Conflict, Lack of Rain Increase Food Insecurity in South Sudan


The Baptist Convention of South Sudan provided medical supplies to a government hospital in Kajokeji recently, said Edward Dima, president of the Baptist Convention of South Sudan. (Photo provided by Edward Dima)

Lower rainfall totals, poor harvests, soaring food prices and an economic downturn, coupled with ongoing conflict, have created record levels of food insecurity in South Sudan, according to a U.N. World Food Programme report.

Nearly half of the nation's 11.8 million people are food insecure (49 percent), an 11-point increase from 2014.

In addition, 12 percent of the population is severely food insecure, "doubling the rates of one year ago and a record level for the harvest period since at least 2010."

Food insecurity describes those who are unsure where their next meal will come from, as they lack access to (or the financial means to obtain) safe, nutritious food.

The nation has experienced intermittent conflict for several decades, which has disrupted the economy and negatively impacted food production in regions that have seen the highest levels of fighting.

Since fighting resumed in 2013 - the result of a political power struggle that has divided the nation along ethnic lines - nearly 2 million have become internally displaced persons (IDPs), around 650,000 have fled to neighboring nations as refugees and more than 50,000 have been killed.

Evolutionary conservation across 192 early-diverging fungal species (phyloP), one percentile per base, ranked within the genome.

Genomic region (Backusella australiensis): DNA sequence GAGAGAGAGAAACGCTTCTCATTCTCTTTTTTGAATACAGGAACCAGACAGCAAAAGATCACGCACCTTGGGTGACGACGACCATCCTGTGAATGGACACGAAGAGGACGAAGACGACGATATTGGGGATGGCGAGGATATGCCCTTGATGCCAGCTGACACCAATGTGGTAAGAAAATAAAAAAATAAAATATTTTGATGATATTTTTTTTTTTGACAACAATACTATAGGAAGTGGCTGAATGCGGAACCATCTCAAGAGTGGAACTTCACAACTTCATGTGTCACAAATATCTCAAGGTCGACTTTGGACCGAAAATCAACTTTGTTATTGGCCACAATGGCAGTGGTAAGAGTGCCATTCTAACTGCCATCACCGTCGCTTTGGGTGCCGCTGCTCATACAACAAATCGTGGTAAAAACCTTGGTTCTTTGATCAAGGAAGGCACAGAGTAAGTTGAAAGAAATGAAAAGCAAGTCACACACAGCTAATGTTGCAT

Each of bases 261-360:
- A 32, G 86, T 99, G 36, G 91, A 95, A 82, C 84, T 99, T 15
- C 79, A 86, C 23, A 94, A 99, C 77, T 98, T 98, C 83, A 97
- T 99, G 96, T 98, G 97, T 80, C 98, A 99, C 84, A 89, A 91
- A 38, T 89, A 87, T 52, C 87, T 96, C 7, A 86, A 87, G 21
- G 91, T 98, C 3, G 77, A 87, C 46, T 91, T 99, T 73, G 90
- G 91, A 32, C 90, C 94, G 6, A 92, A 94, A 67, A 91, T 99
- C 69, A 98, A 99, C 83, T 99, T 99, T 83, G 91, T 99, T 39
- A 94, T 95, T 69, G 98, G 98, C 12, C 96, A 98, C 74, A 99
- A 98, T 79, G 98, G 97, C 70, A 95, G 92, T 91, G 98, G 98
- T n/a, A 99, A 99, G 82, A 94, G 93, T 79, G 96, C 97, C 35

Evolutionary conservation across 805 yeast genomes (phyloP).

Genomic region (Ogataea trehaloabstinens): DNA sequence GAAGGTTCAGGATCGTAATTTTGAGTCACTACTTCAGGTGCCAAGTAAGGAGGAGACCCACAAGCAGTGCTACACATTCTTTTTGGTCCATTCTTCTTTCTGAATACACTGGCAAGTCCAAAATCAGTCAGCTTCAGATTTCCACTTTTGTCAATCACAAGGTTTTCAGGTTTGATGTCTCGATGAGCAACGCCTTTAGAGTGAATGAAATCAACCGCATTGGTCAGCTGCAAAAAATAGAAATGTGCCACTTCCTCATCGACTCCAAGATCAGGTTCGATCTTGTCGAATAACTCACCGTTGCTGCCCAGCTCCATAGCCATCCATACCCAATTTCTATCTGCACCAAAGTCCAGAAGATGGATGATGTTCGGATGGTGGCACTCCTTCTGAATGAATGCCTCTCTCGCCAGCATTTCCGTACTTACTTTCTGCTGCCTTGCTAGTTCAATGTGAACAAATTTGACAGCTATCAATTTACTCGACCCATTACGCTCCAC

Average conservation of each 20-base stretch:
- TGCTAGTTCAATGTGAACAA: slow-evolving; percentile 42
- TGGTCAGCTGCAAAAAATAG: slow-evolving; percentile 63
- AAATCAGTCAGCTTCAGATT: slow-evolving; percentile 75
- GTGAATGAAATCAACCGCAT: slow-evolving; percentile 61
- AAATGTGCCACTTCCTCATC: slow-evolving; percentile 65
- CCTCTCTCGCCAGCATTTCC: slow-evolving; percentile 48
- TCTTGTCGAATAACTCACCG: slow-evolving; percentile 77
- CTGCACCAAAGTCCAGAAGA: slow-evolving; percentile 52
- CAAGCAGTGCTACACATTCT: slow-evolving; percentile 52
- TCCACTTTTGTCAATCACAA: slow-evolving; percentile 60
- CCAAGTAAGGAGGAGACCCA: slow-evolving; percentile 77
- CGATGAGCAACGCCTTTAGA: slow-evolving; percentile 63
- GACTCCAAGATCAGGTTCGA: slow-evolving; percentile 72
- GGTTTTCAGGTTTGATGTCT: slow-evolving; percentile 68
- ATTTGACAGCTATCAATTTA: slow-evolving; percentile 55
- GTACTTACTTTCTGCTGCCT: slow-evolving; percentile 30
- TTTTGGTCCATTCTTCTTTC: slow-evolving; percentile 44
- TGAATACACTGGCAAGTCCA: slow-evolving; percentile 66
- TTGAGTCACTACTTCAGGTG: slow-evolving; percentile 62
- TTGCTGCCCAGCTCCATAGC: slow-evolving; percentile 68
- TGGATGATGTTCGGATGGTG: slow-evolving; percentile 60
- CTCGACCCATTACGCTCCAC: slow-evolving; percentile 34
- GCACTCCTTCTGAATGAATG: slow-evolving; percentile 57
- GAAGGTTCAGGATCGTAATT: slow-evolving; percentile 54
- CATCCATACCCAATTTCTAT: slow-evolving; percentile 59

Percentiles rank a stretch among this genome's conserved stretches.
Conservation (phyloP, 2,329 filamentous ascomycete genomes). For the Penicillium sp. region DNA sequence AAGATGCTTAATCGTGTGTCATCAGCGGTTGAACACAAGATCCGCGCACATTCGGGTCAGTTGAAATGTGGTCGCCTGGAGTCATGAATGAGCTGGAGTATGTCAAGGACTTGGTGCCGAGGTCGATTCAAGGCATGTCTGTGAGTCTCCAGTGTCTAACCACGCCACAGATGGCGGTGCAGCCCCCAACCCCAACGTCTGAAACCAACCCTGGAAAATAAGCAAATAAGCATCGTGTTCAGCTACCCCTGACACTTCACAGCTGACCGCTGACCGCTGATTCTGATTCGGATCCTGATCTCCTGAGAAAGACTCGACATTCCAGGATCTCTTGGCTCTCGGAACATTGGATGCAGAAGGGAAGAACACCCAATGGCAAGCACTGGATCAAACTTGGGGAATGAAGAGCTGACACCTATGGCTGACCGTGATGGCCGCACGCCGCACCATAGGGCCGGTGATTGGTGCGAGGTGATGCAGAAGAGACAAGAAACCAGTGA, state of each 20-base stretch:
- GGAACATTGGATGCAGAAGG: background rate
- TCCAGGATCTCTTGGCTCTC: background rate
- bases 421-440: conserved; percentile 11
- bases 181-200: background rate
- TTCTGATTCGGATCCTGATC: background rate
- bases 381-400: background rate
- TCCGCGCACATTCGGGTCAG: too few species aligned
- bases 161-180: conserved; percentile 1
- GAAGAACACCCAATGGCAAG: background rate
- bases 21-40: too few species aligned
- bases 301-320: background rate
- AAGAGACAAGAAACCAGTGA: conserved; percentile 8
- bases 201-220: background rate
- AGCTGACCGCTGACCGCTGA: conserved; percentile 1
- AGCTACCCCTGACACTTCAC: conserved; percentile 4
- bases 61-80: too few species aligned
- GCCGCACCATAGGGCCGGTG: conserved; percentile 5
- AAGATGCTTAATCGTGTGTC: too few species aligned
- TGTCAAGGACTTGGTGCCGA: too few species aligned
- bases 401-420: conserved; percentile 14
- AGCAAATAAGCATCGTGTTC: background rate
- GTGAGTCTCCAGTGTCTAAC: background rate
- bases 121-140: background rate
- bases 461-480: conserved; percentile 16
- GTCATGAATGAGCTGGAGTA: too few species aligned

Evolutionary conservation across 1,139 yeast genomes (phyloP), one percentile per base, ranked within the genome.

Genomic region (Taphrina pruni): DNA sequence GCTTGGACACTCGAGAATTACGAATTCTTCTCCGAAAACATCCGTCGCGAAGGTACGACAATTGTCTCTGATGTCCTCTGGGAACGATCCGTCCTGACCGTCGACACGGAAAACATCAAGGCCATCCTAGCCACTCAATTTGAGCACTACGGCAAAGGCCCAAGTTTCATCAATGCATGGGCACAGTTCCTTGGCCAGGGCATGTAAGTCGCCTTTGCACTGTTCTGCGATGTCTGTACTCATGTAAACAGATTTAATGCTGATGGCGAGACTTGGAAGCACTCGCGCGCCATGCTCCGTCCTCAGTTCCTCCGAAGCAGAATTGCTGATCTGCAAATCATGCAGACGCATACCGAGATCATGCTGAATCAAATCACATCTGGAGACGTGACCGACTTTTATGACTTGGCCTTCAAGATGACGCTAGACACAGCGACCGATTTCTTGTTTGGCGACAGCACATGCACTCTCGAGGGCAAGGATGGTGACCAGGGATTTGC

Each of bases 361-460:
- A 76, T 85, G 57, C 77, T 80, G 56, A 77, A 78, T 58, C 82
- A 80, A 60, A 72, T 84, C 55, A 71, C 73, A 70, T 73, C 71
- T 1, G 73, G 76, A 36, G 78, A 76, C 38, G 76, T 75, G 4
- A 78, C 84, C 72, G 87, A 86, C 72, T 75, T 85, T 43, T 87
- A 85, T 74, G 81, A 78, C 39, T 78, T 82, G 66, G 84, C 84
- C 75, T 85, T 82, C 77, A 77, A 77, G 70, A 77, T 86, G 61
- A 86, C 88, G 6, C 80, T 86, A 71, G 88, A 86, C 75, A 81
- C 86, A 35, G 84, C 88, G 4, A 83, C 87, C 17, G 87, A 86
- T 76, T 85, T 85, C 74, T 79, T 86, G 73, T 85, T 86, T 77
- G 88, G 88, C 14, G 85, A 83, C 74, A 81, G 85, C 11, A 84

Conflict-induced food shortages have been exacerbated by limited rainfall in some regions, which has reduced overall food production and caused prices to dramatically increase.

Edward Dima, pastor of First Baptist Church in Kajokeji, Central Equatoria, and president of the Baptist Convention of South Sudan, told EthicsDaily.com that "the current civil strife ... and unfavorable, unreliable rainfall ... has deterred crop production ... and it has created a deficit of over 381,000 metric tons of food."

"The situation in South Sudan is so alarming and probably 6 million people in South Sudan shall be facing food shortage," he added. "Almost half of the population ... may not know where to get food for the next day."

He continued, "We are experiencing no rain, which tells me that the future is so bleak. In a place called Pibor where we planted a Baptist church, we have over 17,000 people [who] are starving and in a critical situation ... People are in a dire need for food, shelter and medical supplies."

Dima shared that the Baptist Convention of South Sudan provided medical supplies to a government hospital in Kajokeji recently and noted that the Baptist World Alliance had helped the convention to provide relief supplies to IDPs in 2015.

"I pray that God will provide resources to meet these huge needs," he said. "I pray that many Baptist and non-Baptists shall ... support our efforts to reach ... people with relief supplies."

Editor's note: A photo news story featuring photos from South Sudan provided by Dima can be viewed here. A video interview of Dima sharing a history of Baptists in South Sudan can be viewed here.

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Tags: Edward Dima, EthicsDaily Staff, Food Insecure, Humanitarian Aid, Hunger, South Sudan, United Nations


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